Just for posterity’s sake, let it be known that the plot is superfluous. You don’t need to guess who is backstabbing whom, who is trustworthy, who isn’t, and all else in between: You already know. Central Intelligence doesn’t demand heavy legwork from its audience. It barely demands any, in fact, and as a result it is much more interesting when it’s about two guys bonding as adults over an incident from their youths than when it’s about spycraft, but maybe that’s to be expected.

Hart and Johnson both have a real gift for effortlessly grooving with other performers, so giving them a stage to groove on naturally lends itself to easy viewing. Whenever Central Intelligence tries to be an action flick, it’s still engaging enough, but the film neither knows what the hell it’s talking about nor strikes the right balance of self-seriousness and silliness. It’s a dumb movie that’s too proud to admit it, and too straightlaced to be as absurd as it ought to be.

But it’s also a movie with an admirable humane streak. Here, friendship isn’t defined as “treating people you supposedly care about like crap.” It’s defined as, well, friendship, even if Calvin and Bob’s newfound status as “bosom buddies” gets off to a rocky start, what with all the shooting and paranoia. Central Intelligence celebrates goodness and dignity. When Bob winds up on the receiving end of some enhanced interrogation, Calvin saves the day, rationalizing that he’d rather risk committing treason than watch someone have his fingers broken. It’s a necessary development for Central Intelligence to keep chugging along, but it’s no less refreshing for its unwittingly profound rejection of cruelty. Even the basic premise prizes empathy over mean-spirited laughs. In a different movie, Calvin would be in on Bob’s adolescent abasement. (If you’ve ever seen a teen comedy, you could argue that he already has.)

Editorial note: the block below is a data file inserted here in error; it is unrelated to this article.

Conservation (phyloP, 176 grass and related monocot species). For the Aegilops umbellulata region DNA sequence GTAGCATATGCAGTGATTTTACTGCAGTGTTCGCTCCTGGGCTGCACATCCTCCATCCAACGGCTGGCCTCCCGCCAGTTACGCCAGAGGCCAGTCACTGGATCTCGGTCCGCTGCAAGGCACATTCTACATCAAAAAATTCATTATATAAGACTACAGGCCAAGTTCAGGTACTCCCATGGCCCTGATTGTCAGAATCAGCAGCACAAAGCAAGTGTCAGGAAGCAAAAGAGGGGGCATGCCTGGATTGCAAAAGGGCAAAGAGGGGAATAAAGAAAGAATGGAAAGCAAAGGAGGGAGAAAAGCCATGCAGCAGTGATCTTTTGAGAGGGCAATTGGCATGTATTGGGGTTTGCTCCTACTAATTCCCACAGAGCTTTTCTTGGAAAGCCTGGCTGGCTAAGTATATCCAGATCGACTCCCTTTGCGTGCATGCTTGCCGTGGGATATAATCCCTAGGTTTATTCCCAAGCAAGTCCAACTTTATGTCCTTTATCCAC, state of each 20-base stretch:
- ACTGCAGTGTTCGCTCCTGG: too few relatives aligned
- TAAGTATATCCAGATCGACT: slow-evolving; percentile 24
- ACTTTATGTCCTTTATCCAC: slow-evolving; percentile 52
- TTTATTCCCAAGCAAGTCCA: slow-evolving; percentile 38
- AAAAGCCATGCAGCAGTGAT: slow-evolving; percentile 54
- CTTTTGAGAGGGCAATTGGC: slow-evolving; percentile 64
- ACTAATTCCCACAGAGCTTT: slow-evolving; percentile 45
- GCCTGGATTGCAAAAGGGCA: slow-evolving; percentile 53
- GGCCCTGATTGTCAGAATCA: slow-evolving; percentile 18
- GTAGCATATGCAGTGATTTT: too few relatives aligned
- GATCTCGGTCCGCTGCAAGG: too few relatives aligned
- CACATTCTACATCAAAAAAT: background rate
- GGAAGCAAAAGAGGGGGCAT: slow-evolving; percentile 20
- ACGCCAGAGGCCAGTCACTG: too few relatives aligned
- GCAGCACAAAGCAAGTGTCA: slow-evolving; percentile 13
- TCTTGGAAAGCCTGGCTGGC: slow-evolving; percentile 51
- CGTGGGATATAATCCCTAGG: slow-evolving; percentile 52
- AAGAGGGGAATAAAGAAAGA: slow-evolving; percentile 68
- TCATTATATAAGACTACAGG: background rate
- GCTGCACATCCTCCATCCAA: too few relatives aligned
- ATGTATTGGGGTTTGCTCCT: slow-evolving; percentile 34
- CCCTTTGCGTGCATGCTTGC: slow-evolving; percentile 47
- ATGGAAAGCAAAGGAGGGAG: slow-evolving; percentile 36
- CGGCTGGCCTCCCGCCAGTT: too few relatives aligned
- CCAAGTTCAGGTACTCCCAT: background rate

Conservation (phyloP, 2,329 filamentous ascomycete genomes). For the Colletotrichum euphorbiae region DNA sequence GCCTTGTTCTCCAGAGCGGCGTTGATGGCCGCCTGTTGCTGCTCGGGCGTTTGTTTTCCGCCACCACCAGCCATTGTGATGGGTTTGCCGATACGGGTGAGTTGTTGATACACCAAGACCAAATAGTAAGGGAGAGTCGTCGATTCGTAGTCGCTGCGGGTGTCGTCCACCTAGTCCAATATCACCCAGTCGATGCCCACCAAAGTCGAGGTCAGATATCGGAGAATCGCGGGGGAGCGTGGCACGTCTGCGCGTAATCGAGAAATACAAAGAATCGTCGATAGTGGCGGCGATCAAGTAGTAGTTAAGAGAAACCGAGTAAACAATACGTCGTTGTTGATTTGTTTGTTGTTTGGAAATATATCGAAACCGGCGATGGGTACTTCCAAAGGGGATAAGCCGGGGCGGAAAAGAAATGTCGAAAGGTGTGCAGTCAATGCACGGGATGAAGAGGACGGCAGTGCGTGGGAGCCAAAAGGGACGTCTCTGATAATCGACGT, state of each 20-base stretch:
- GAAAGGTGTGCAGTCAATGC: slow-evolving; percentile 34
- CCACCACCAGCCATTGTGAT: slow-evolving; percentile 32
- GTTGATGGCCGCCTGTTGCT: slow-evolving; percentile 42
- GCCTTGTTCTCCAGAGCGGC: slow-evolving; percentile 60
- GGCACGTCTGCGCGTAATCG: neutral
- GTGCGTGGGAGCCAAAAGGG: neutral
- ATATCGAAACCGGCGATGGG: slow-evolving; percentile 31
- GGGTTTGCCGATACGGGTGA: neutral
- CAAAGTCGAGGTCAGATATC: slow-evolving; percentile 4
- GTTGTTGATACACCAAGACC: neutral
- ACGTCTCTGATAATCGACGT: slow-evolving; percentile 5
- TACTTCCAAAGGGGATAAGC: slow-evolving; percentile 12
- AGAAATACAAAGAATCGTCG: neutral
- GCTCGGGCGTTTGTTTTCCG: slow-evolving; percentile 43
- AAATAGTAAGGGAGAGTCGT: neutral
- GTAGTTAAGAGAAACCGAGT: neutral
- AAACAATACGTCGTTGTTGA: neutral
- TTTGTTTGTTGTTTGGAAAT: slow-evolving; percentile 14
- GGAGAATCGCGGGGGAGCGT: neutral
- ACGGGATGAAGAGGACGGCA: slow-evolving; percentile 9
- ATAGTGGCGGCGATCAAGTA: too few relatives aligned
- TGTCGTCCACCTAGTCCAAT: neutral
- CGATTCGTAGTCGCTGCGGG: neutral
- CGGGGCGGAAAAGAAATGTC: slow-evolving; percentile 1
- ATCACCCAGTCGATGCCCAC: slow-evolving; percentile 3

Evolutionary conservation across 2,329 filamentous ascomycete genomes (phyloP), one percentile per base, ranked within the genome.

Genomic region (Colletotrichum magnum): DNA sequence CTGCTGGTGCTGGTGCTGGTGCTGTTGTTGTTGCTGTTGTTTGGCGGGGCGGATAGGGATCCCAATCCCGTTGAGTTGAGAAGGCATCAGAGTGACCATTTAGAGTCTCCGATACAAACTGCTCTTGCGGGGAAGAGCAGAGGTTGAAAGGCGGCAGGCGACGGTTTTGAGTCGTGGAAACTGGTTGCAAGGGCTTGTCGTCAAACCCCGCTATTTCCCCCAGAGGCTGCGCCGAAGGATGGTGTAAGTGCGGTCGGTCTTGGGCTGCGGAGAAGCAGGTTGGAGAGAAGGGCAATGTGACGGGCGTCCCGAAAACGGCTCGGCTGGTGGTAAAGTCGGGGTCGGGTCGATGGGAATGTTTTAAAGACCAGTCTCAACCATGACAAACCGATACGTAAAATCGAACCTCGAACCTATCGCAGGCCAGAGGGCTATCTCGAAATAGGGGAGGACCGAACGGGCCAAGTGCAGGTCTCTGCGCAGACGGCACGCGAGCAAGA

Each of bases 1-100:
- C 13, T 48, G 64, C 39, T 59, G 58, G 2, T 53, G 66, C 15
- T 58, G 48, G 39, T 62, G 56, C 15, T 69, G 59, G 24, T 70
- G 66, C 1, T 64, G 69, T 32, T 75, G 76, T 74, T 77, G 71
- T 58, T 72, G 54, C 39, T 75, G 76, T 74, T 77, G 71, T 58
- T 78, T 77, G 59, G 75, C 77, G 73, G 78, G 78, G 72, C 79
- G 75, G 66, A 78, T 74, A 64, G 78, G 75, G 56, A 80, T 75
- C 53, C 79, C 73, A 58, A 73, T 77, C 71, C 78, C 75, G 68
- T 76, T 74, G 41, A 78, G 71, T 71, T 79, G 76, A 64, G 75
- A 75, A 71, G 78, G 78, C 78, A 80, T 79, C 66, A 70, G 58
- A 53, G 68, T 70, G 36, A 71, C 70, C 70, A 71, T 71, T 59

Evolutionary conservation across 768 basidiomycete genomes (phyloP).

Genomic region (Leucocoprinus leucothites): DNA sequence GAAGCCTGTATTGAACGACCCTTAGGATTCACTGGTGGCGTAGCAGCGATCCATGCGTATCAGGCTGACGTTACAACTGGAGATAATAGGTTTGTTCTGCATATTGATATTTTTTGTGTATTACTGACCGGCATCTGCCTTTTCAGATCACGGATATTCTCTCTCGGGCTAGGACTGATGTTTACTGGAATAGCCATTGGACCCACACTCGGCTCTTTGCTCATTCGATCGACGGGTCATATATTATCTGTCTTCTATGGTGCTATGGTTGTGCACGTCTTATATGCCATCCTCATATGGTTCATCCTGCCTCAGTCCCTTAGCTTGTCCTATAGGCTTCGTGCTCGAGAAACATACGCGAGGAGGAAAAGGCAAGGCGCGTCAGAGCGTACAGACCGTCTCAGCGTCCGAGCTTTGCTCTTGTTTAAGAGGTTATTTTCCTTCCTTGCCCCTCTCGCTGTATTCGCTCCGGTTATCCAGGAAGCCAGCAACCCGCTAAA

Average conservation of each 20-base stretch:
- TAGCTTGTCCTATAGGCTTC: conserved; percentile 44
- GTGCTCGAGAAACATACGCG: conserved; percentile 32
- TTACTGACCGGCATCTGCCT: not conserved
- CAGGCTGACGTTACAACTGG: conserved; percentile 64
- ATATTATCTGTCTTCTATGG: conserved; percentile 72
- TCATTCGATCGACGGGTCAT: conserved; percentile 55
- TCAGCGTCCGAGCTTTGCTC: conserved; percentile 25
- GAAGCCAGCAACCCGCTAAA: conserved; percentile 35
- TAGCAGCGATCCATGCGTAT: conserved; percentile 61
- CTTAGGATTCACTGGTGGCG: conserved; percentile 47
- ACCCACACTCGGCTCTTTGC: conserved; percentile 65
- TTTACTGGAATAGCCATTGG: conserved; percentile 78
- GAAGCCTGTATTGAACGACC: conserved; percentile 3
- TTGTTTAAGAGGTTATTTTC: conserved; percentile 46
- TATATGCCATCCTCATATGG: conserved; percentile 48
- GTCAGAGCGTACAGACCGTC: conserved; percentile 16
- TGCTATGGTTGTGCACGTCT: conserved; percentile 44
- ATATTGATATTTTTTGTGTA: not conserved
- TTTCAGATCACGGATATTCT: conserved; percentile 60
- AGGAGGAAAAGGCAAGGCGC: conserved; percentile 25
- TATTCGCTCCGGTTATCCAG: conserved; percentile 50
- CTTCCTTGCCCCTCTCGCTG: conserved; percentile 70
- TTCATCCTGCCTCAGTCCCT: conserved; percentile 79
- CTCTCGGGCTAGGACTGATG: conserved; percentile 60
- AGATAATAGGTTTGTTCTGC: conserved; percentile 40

If only the rest of the movie was better. Central Intelligence is light on laughs and lighter on know-how; its humor and style are both hopelessly stuck somewhere between the late ’90s and the mid 2000s, and in either era the jokes are too referential for their own good. (When Calvin calls Bob “Hercules” after that bar fight, cup your hands over your eyes lest they roll out of your head.) But its unfailing warmth and anti-bullying message are infectious, and good work by Johnson and Hart helps keep the film afloat even at its most scatterbrained. Central Intelligence won’t have you rolling in the aisle, but it might remind you just how easy it is to be a decent person.

Director: Rawson Marshall Thurber
Writers: Rawson Marshall Thurber, David Stassen, Ike Barinholtz
Starring: Dwayne Johnson, Kevin Hart, Amy Ryan, Danielle Nicolet, Aaron Paul
Release Date: June 17, 2016


Boston-based critic Andy Crump has been writing about film online since 2009, and has been contributing to Paste Magazine since 2013. He also writes for Movie Mezzanine and Birth. Movies. Death., and is a member of the Online Film Critics Society and the Boston Online Film Critics Association. You can follow him on Twitter and find his collected writing at his personal blog. He is composed of roughly 65% craft beer.